How Brandeis’s Computer Science Program for Non-Majors Helped a Course Transform Former Mathematics Students
July 7, 2022
Computer science was completely foreign to Master’s student Alex Romer, until he took his first course in the field during his senior year as an undergraduate. “I missed computer science as a subject that wasn’t really something I could do well,” he said, “even though I didn’t write a single line of code.” Romer thought of computers as “magic” until the first day of his senior year. “I wrote my first line of code, and it was the love of‘ Hello, world! ’” From that moment on, Romer said he had, “an unsatisfied desire to learn more about the computer. science. ” As a student who has focused most of his studies in the field of mathematics, Romer had to find a graduate computer science program that would fill in the gaps in his knowledge, which is how he found- Brandeis’s Master of Science in Computer Science for Non -Majors.
While looking for graduate programs that offer a curriculum for students without a computer science background, Brandeis remains high on Romer’s list. He chose Brandeis because of his “reputation for excellent academics.” Finally, Romer said, “Brandeis gives me everything I need to succeed” and “allows me to devote my full attention to learning computer science.” After completing his first year at Brandeis, He saw all the elements that motivated him to apply for Brandeis to effect. “Basically, almost all of my time is spent studying and practicing computer science, which is exactly what I want to go into this program,” he said.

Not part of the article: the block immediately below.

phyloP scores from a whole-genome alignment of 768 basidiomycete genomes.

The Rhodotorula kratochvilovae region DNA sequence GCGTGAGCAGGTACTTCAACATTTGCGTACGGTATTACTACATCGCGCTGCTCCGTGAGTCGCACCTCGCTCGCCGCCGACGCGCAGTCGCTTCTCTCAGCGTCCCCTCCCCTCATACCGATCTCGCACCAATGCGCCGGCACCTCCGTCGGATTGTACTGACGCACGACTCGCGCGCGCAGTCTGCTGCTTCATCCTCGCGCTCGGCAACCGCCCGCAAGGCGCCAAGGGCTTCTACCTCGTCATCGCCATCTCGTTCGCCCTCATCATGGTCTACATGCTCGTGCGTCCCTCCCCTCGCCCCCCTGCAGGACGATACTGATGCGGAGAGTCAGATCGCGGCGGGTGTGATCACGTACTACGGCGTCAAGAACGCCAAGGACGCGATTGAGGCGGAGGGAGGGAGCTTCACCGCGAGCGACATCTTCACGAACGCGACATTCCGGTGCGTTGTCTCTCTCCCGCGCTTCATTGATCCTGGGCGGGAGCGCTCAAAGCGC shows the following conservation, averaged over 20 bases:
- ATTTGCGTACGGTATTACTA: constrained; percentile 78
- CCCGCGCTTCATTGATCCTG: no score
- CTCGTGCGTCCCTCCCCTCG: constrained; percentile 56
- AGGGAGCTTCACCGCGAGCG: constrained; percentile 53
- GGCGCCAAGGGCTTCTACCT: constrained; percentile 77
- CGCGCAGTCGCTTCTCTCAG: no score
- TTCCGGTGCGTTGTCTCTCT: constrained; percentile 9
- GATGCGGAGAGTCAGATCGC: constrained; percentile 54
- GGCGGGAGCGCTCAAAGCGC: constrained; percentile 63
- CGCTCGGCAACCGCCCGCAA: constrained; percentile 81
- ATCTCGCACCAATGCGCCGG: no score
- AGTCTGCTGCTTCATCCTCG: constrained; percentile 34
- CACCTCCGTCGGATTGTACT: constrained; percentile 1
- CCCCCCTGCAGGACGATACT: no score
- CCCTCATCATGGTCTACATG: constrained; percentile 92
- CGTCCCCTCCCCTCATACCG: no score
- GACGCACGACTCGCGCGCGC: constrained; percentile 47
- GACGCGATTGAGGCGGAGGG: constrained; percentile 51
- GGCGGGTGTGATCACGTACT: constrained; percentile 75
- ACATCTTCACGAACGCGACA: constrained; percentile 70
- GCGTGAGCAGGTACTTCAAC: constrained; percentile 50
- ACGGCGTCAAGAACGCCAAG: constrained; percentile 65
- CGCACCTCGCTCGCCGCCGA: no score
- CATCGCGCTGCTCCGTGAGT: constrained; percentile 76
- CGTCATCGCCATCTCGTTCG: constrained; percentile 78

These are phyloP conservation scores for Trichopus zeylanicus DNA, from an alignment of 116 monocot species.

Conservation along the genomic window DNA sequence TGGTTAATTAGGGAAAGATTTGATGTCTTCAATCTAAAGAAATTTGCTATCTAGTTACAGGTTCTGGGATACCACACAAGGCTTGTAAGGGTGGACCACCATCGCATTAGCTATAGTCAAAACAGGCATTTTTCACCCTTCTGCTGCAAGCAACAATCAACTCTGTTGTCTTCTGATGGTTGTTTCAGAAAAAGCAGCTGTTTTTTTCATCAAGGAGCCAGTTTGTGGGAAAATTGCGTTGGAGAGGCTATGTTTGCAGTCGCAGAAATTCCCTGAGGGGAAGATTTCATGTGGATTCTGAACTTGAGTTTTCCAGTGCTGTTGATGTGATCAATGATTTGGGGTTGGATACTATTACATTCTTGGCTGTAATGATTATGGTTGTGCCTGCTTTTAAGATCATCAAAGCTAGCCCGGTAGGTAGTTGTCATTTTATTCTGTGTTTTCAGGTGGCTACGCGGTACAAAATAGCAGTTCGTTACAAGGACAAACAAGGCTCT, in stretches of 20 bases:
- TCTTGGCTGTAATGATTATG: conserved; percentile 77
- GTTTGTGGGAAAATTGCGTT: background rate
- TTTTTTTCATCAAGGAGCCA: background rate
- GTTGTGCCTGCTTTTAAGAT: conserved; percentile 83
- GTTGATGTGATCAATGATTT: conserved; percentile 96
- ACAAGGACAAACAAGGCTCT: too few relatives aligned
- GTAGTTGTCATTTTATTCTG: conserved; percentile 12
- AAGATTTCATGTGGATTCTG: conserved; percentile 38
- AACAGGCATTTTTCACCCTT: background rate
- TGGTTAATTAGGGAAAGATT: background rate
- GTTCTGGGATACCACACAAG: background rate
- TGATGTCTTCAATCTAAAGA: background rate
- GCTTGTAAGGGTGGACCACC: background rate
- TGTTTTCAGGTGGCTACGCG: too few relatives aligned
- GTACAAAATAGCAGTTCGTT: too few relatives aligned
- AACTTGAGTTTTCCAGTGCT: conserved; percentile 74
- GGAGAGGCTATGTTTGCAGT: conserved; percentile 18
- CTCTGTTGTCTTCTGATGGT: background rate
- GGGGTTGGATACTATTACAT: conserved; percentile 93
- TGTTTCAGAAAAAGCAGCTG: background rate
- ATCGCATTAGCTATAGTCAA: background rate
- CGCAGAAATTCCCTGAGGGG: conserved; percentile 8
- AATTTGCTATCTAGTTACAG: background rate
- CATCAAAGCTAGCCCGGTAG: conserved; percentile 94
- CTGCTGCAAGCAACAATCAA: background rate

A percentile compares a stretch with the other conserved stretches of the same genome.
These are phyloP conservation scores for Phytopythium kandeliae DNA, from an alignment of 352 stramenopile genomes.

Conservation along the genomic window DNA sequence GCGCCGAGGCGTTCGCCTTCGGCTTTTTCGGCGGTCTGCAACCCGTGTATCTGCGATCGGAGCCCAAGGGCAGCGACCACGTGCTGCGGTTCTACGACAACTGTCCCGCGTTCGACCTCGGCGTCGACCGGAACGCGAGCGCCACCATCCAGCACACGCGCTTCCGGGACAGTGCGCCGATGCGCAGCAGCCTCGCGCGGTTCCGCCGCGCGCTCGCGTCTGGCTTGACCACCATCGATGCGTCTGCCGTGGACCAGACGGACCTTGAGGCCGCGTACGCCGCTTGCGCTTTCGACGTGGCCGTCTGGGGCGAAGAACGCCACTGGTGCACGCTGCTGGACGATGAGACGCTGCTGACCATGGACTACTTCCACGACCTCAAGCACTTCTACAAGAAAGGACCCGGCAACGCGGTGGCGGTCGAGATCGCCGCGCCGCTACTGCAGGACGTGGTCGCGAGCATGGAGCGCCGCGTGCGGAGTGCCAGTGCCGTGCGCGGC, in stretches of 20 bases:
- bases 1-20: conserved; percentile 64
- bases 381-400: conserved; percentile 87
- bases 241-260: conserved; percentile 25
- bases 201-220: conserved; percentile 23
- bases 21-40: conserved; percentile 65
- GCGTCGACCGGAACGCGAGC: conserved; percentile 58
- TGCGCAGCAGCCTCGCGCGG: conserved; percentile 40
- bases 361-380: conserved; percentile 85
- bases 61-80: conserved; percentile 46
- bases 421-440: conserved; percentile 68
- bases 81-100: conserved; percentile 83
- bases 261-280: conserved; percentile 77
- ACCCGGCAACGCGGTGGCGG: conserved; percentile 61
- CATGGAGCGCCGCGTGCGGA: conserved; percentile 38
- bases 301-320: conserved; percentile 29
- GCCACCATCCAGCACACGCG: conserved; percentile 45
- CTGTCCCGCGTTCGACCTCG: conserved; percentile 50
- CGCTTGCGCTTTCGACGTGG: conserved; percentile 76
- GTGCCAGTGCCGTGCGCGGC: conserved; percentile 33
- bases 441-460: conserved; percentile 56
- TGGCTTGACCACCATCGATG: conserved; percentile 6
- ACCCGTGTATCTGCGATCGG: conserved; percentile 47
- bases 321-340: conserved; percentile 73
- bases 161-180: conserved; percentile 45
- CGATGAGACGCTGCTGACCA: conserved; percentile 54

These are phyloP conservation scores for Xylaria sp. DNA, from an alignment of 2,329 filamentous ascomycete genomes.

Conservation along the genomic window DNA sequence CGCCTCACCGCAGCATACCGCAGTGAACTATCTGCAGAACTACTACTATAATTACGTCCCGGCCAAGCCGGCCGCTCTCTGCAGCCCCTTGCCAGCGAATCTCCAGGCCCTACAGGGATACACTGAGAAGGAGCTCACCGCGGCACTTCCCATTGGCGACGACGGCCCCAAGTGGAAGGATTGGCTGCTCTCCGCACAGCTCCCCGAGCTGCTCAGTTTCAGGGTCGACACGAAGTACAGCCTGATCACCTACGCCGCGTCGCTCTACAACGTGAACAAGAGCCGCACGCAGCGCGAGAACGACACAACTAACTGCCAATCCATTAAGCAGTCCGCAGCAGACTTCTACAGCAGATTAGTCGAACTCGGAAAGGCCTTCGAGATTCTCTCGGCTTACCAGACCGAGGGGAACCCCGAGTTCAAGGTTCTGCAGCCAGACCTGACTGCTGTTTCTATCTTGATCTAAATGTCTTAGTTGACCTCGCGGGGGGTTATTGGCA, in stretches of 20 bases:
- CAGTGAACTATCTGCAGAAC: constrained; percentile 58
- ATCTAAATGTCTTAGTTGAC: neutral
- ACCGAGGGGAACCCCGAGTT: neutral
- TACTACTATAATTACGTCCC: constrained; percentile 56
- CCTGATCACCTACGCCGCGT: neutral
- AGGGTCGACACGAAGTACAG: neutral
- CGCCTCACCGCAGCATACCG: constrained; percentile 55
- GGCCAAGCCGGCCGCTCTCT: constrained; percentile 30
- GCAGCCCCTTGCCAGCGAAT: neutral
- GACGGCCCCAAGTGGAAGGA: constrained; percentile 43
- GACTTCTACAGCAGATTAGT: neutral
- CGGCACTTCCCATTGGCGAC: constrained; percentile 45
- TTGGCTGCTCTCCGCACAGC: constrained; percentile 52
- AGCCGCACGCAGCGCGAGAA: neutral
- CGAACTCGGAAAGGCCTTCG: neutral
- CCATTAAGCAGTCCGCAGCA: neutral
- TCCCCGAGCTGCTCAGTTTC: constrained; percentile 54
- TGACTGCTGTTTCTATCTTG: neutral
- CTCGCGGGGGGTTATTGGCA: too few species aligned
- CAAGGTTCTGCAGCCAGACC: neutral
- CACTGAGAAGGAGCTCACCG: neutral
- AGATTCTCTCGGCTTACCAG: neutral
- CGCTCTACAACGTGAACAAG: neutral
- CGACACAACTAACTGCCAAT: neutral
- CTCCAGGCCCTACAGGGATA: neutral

Romer was impressed with the Brandeis faculty. “Every professor I’ve been with at Brandeis is willing to match the effort their students put in to ensure their success,” he said. “They are always open to feedback, and can adjust the course multiple times throughout the semester to fit this feedback. I’m not yet in a position where I can’t get the help I need. This experience with the faculty allowed Romer to “learn about many different aspects of computer science in a short period of time,” he said.
Thanks to great support and guidance from Brandeis, Romer was able to apply for a cybersecurity internship at National Grid. Romer describes his work as, “ensuring that IT projects done for the company meet an internal set of security standards.” Although Romer did not take any cybersecurity classes at Brandeis, “this role requires that I have a broad understanding of the concepts within computer science,” he said, “The classes I took at Brandeis set on a beautiful foundation of practical and theoretical computer science.scientific knowledge. ”
As for advice for students interested in pursuing a computer science degree from Brandeis, who don’t have any basic experience, Romer said, “Don’t just be satisfied with what you’ve learned from your classes! ” For Romer, “computer science is a huge field with an infinite number of things to learn. Take time to dive deeper into areas that interest you and expand on the knowledge gained. from courses.